WY expected to avoid record floods

With additional sandbags at the ready, forecasters revise downward predictions of more record flooding in north while watching flooding rivers in the south central part of state.

LANDER, WY | June 17, 2010


Volunteers, emergency responders and members of the Wyoming Army National Guard fill sandbags in Lander to help prevent floodwater damage.
Credit: Fremont County Flood 2010 Incident Command/Michelle Motherway

Emergency responders in northwest Wyoming are taking comfort Thursday from a revised weather forecast that predicts the Little Wind River and the Big Wind River will not rise to record levels. However, in the southern part of the state emergency officials are continuing to deal with flooding along the Laramie River.

Meteorologist Charles Baker said floodwaters will persist through the end of the week in Fremont County, but indicators are not pointing toward the levels county residents battled last week.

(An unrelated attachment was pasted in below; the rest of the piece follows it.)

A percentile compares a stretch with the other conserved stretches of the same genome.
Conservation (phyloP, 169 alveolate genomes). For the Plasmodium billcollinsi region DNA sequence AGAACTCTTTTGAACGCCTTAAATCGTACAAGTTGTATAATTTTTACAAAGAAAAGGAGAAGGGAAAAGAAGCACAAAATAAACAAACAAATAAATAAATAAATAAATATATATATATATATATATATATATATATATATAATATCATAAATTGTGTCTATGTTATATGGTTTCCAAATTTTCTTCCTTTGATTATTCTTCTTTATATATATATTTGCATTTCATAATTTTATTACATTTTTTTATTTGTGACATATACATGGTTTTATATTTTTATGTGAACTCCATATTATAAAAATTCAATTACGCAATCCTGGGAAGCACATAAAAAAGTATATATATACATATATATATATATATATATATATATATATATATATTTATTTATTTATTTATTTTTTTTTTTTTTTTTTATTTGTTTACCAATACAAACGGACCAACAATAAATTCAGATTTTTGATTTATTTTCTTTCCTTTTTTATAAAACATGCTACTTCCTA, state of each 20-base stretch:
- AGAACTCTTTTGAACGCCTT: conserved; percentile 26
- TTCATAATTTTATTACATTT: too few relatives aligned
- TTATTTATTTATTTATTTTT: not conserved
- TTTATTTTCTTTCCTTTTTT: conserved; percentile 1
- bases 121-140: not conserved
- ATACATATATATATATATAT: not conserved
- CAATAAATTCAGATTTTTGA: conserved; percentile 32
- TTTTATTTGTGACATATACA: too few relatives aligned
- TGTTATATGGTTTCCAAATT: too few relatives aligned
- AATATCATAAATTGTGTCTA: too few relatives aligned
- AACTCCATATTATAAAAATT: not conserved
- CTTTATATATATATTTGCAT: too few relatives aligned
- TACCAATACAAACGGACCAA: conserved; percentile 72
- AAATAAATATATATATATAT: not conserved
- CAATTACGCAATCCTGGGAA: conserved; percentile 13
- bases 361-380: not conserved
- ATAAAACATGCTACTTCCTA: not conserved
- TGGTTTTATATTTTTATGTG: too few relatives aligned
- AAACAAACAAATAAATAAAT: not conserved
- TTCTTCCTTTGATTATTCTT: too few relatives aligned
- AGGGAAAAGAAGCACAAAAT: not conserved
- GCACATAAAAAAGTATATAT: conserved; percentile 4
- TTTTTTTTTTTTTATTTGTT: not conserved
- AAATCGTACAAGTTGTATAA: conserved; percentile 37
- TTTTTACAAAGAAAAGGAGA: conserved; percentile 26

“It looks like the worst case is not going to come for us,” Baker said.

Although the water levels may not rise has high as had been predicted, emergency food and the Wyoming National Guard and voluntary organizations are still providing medical services.

Gov. Dave Freudenthal met with members of an evaluation team from the Federal Emergency Management Agency (FRMA) Wednesday. The Wyoming governor declared Fremont County as a disaster area after last week's flooding.

Several dozen homes have been damaged in the southern part of the state but extensive sandbagging appears to be paying off in protecting many buildings.

According to a spokesperson for the Bureau of Reclamation in the Wyoming Region, water is going over the spillways on four dams along the North Platte River for the first time since 1984.

Recent flooding in the region has caused some groundwater contamination and health officials are urging residents whose wells were covered by floodwaters to have them tested.

The Popo Agie Conservation District is offering free testing for wells in the region.

One benefit of the flooding may be that it will reduce the number of West Nile virus cases this summer. Many of the breeding pools have washed away and the mosquitoes usually do not breed in the cold snow pack runoff water that has been responsible for this month's flooding.


Related Topics:

Solutions for flood insurance

How US flood insurance works

Volunteers build a Christmas present


More links on Flooding

Advertisers:

DNN Sponsors include:

Advertisements: